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iConnect News


Ground zero

September 23, 2020
Posted In: Features, Still Magazine

The April 24 video on Steven Short’s Facebook page is one of triumph. Staff at Woodhull Hospital in Brooklyn, New York, line the halls, clapping, cheering. A patient, recovered and clear of COVID-19, is being wheeled out of the hospital.

It’s a bright spot in ground zero of the pandemic.

Dr. Short, a 1983 graduate of ATSU-KCOM, was quick to answer the call when he saw an urgent request for volunteers from the American College of Chest Physicians. A pulmonary/critical care physician in Manhattan, Kansas, he’d be a long way from home in New York City, but as the coronavirus spread, it was where doctors were most needed.

He chronicled his entire journey on his Facebook page. It’s a day-by-day accounting of death, life, struggle, and faith.

And it’s a longer story than initially planned. Dr. Short’s assignment was set to be five days, the first of which was April 13. Before the day was out, he posted to his page those plans had changed.

“I have decided to stay longer, only because the situation is so bad and the need is so great,” Dr. Short wrote.

He found he was the only specialist of his kind in a hospital seeing 200 new positive COVID-19 patients daily. Dr. Short described “unbelievable ventilator cases” using “antiquated machines” in short supply. Staff members explained when cases first exploded, sick patients were stuck in hallways until the hospital had resources to treat them.

“…(They) had to stay there until a patient died so they could bring them up to the unit,” he wrote April 15.

The pandemic inundated healthcare workers with challenges, including personal ones. It’s apparent at first glance of his Facebook page that Dr. Short is a deeply religious man.

“My faith is part of my practice,” he said. “I have always prayed with my patients, or patient’s family, in critically difficult times.”

The pandemic robbed people of many things, including those opportunities for personal interactions.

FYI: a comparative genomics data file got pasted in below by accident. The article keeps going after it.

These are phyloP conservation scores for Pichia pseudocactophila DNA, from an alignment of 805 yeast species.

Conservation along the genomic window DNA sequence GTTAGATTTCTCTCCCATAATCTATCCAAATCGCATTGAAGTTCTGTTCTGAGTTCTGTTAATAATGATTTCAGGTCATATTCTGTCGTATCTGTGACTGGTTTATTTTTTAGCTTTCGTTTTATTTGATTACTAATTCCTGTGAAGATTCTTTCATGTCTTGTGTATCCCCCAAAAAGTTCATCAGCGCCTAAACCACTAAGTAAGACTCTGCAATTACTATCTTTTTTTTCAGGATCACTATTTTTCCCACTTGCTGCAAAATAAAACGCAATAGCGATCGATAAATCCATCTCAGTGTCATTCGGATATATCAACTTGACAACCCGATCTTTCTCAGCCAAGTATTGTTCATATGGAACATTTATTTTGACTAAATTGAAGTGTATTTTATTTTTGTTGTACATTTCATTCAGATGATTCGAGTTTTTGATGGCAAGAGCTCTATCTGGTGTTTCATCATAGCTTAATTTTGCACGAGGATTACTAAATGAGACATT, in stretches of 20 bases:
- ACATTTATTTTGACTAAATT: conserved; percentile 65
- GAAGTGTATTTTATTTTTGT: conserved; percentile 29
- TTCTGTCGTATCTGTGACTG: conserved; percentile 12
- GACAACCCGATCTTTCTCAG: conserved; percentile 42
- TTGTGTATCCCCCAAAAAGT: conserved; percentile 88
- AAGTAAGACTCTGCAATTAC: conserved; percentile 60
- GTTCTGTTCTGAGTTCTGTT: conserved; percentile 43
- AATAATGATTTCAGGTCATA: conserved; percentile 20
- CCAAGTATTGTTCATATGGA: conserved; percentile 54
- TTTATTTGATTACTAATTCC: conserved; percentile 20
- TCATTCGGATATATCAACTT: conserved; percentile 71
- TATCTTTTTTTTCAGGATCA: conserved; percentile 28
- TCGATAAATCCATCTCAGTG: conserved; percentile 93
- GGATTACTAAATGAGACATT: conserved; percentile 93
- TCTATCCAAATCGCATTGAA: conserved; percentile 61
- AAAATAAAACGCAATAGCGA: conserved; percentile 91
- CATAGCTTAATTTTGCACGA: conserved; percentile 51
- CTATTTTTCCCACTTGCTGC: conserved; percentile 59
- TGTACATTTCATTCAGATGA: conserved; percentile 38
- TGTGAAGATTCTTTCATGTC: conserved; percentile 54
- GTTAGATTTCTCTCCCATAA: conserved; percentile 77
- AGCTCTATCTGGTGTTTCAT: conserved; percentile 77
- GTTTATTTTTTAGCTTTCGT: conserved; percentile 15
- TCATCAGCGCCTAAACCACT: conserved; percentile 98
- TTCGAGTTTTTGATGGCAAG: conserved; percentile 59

“My greatest love of medicine has been relational, bringing human quality to the forefront, sitting with families, praying with families, answering questions, looking at faces,” he wrote April 16. “None of that is possible. This virus has dictated a new world way.”

He began every day in New York by contacting his wife in Kansas, and they prayed together. It was a way to restore and reset in the face of a grim reality.

Dr. Short found different ways to express himself during these difficult times. He’s something of an artist, drawing skylines, landmarks, and people who he came to know and call friends.

“My art is expressed more dramatically when there is an inner need to express,” he said. “Pain, emotion, love, I have to express in the picture. There are times they reflect more of the qualities I wouldn’t have the ability to express otherwise.”

April 25 marked Dr. Short’s final day at Woodhull. He returned to Kansas, spent two weeks in quarantine, and is back serving his patients.

He’s hopeful the world learns lessons from the pandemic.

“I have never seen a disease this devastating. It is rewriting the book on medical care,” Dr. Short said. “We have to be better at early detection and rapid control. Let us pray that we will.”

Dr. Short also uses words to express himself. Below is a poem he posted April 22.

Trust
Releasing the control
I am amazed that I am doing this
I did not hesitate to come
My faith, my life experiences, God’s path
My trust in Him
The purpose? Healing? Nurturing? Sharing love?
The open vessel and the ear to hear
I am so thankful for this moment in time to be here.

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